BOB: MLB sets another attendance recordby Brian Borawski
October 04, 2007
George Steinbrenner names new successor
Two years ago, George Steinbrenner announced that Steve Swindal, his son-in-law, would one day take over the Yankees. Steinbrenner obviously wants to keep the Yankees in the family because now, Steinbrenner has named a new successor because Swindal and his Steinbrenner’s daughter, Jennifer, have filed for divorce. Last week, it appeared that Steinbrenner had picked that new successor when he named his youngest son, Hal Steinbrenner, the chairman of Yankees Global Enterprises LLC. Yankees Global is the company that owns the Yankees and the Yankees Entertainment and Sports Network. A spokesman for Steinbrenner wouldn’t comment on whether this means Hal is the man who eventually takes over the company or not after Steinbrenner steps down, but the spokesman did say that Swindal gave up his position in the organization as part of the settlement.
MLB sets attendance record
MLB drew well over 79 million fans (paid attendance) this season, blowing away the previous record set last season. It's the fourth consecutive season that baseball has broken its attendance record. Eight teams broke attendance records and 10 teams drew more then three million fans, including the Detroit Tigers, who did it for the first time in franchise history. I usually devote a full column to breaking down the attendance figures, so be sure to check for that in next weeks column.
Chinese to play in Arizona Fall League
MLB announced last week that the Chinese National Team would be the first national team to play in the Arizona Fall League. Team China will play each of the six Arizona Fall League teams in late October and to get ready for the AFL, Team China will play 16 Instructional League games against teams comprised of minor league players. Former manager Jim Lefebvre and pitching coach Bruce Hurst will be in charge of the Chinese team.
Marlins make token front office moves
Four Florida Marlins executives received contract extensions last week and while each received a new title, it appeared that each person’s role will essentially be the same. Larry Beinfest takes over at the team’s president, while Michael Hill was given the title of general manager. Dan Jennings is the VP in charge of player personnel while Jim Fleming is the VP for player development.
With the promotions and contract extensions, the view is that they’re effectively taking these four men off of the market, as other teams will be looking for front office personnel now that the season is over. Both Hill and Jennings were prospects for the Pittsburgh Pirates and Houston Astros general manager positions.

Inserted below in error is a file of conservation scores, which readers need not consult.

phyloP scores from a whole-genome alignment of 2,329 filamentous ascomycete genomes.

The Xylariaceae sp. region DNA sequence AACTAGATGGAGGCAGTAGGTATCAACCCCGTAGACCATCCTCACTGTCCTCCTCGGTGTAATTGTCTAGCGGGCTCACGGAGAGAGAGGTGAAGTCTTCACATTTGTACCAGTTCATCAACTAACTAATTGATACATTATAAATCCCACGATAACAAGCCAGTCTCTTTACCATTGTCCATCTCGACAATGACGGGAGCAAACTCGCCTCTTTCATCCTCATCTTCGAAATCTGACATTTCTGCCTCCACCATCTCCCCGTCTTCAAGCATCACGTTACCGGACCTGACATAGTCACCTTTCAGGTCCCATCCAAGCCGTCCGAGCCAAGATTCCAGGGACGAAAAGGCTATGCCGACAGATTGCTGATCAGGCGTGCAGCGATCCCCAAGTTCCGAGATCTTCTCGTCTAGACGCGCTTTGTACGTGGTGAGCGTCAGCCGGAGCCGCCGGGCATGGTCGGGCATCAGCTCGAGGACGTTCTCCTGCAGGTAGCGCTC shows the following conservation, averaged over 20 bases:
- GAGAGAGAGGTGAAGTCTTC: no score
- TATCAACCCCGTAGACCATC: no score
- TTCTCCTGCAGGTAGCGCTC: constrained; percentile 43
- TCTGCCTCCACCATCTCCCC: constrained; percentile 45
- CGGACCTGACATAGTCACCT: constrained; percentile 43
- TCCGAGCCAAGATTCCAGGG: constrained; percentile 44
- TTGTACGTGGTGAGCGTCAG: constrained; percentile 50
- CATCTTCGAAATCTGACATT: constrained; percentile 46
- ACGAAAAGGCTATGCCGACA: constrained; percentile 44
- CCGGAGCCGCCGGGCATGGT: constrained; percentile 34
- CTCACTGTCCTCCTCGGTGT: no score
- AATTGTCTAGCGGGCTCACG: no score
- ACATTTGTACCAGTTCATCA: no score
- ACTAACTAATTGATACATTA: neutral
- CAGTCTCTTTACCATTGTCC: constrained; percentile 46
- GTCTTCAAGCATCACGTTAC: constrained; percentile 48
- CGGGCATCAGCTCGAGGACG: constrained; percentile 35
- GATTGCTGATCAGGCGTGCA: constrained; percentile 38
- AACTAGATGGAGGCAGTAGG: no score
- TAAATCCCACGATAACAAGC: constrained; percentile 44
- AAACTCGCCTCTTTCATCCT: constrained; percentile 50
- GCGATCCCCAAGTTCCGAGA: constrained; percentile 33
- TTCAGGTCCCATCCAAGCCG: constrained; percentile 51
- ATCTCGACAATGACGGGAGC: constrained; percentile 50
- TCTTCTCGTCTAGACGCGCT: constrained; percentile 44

TBS finishes three decade run with Braves
With ratings on the decline and with advent of regional sports networks, MLB.TV and MLB Extra Innings, television network TBS aired its last Braves game as part of a 30-year run that, in a lot of ways, revolutionized how baseball was watched on television. Braves games will still be shown locally, but the national programming on TBS will no longer include the Braves beginning next year.
As the linked column mentioned, it’s funny because back in the 1970s when Ted Turner first started showing Braves games on cable, many felt it was going to bring the sport to its knees. Instead, it was a trendsetter that not only put the Braves on the map, but showed other teams how they can leverage cable television to promote their team.
Minor League Baseball board of trustees choose Pat O’Conner as sole nominee for president
It looks like the race for the president of Minor League Baseball is turning into a formality as the league's board of trustees announced that they were nominating just one person for the position. That person is Pat O’Conner, who is now the vice president for administration and chief operating officer, and served as former Minor League president Mike Moore’s right-hand man for several years. He was the closest to the job before Moore stepped down and it makes a lot of sense that he’d be the guy to get the nod.
Brian Borawski is a member of SABR's Business of Baseball Committee and writes about the Detroit Tigers at his own website, TigerBlog. He welcomes comments, questions and suggestions via e-mail.